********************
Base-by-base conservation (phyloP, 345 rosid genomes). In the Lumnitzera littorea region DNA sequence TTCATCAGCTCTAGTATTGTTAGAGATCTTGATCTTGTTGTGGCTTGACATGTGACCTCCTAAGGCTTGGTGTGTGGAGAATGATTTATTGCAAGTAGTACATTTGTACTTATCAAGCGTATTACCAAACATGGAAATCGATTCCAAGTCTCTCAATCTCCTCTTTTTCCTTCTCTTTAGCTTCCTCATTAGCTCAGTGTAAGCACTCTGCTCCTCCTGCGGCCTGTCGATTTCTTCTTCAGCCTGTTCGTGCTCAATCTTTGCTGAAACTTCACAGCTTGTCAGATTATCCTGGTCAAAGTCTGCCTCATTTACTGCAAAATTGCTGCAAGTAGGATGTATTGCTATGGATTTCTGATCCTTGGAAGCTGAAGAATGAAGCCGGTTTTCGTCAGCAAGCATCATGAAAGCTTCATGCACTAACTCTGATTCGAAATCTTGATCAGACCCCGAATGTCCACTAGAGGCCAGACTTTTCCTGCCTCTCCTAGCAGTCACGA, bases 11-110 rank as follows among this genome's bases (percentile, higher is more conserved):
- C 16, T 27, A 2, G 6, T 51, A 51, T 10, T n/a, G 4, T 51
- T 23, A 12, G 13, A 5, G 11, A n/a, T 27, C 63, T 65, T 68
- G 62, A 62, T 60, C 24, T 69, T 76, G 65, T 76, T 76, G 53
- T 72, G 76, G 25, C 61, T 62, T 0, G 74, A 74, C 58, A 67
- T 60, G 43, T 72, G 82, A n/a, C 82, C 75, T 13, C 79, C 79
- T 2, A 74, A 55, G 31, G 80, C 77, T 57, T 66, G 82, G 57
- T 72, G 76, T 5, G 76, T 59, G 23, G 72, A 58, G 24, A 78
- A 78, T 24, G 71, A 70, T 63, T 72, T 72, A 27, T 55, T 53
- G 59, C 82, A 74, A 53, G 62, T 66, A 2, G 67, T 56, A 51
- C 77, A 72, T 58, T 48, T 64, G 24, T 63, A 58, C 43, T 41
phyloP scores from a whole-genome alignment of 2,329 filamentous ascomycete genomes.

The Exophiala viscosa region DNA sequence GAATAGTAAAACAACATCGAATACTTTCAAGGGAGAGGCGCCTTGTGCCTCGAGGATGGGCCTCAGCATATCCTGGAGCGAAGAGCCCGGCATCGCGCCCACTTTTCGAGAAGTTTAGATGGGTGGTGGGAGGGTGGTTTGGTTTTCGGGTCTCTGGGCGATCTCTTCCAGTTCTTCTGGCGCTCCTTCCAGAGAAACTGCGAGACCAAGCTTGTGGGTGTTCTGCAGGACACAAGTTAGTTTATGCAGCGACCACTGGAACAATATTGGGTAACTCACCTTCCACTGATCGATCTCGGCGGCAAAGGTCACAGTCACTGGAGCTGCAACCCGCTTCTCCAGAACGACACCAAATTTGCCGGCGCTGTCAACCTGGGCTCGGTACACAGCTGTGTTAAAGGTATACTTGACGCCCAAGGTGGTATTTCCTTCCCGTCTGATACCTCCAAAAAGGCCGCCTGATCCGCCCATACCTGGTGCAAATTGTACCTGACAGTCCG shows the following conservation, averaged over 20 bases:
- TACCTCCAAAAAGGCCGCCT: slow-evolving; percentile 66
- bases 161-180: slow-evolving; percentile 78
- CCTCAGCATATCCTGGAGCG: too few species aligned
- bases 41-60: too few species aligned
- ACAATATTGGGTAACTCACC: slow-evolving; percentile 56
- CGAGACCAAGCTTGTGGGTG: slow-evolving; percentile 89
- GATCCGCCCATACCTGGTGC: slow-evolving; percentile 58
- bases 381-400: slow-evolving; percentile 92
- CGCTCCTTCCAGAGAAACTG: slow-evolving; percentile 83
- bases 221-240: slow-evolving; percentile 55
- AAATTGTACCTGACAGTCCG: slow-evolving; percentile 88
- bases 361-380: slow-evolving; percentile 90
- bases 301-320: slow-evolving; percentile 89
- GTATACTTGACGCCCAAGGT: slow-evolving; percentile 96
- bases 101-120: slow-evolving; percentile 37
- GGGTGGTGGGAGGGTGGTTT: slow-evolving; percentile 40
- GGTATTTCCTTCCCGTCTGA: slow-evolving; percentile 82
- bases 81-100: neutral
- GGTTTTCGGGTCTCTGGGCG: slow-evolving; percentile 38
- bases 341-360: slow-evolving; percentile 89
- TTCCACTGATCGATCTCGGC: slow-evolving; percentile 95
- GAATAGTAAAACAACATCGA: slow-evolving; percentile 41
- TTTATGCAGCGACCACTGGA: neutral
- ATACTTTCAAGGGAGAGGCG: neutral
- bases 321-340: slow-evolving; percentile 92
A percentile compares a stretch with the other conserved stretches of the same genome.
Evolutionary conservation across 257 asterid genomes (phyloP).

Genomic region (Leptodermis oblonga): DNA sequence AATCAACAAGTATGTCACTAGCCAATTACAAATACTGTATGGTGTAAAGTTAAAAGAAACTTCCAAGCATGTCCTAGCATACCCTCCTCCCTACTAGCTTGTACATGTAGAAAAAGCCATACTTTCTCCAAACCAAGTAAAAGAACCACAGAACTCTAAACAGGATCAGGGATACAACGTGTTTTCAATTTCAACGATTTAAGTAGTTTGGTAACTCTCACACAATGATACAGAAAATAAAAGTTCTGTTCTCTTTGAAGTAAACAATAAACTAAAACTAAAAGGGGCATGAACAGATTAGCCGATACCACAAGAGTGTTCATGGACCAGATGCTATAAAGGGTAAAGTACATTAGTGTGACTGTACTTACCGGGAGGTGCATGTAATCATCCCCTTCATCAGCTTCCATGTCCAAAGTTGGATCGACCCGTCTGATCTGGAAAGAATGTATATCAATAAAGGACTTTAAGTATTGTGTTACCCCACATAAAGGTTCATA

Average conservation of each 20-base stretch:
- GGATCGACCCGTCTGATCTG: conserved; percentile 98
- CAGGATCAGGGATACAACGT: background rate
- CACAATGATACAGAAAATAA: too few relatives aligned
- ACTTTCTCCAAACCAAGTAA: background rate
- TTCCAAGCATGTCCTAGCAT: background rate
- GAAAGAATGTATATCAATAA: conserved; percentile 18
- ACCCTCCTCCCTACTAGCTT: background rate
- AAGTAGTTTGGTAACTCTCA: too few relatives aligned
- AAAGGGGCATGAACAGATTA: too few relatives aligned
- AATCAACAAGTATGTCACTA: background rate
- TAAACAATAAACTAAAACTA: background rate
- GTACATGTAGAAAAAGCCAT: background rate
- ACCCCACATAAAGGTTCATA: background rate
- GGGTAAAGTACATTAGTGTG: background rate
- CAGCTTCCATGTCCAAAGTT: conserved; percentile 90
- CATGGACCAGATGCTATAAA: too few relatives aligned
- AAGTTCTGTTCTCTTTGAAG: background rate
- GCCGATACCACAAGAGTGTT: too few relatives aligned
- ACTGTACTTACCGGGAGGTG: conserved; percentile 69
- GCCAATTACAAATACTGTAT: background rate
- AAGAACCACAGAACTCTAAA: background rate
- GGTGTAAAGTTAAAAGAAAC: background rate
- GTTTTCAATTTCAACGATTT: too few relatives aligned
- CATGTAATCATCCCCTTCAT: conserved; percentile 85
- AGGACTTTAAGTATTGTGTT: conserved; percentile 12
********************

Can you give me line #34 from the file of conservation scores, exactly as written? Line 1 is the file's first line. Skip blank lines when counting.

- TTCCACTGATCGATCTCGGC: slow-evolving; percentile 95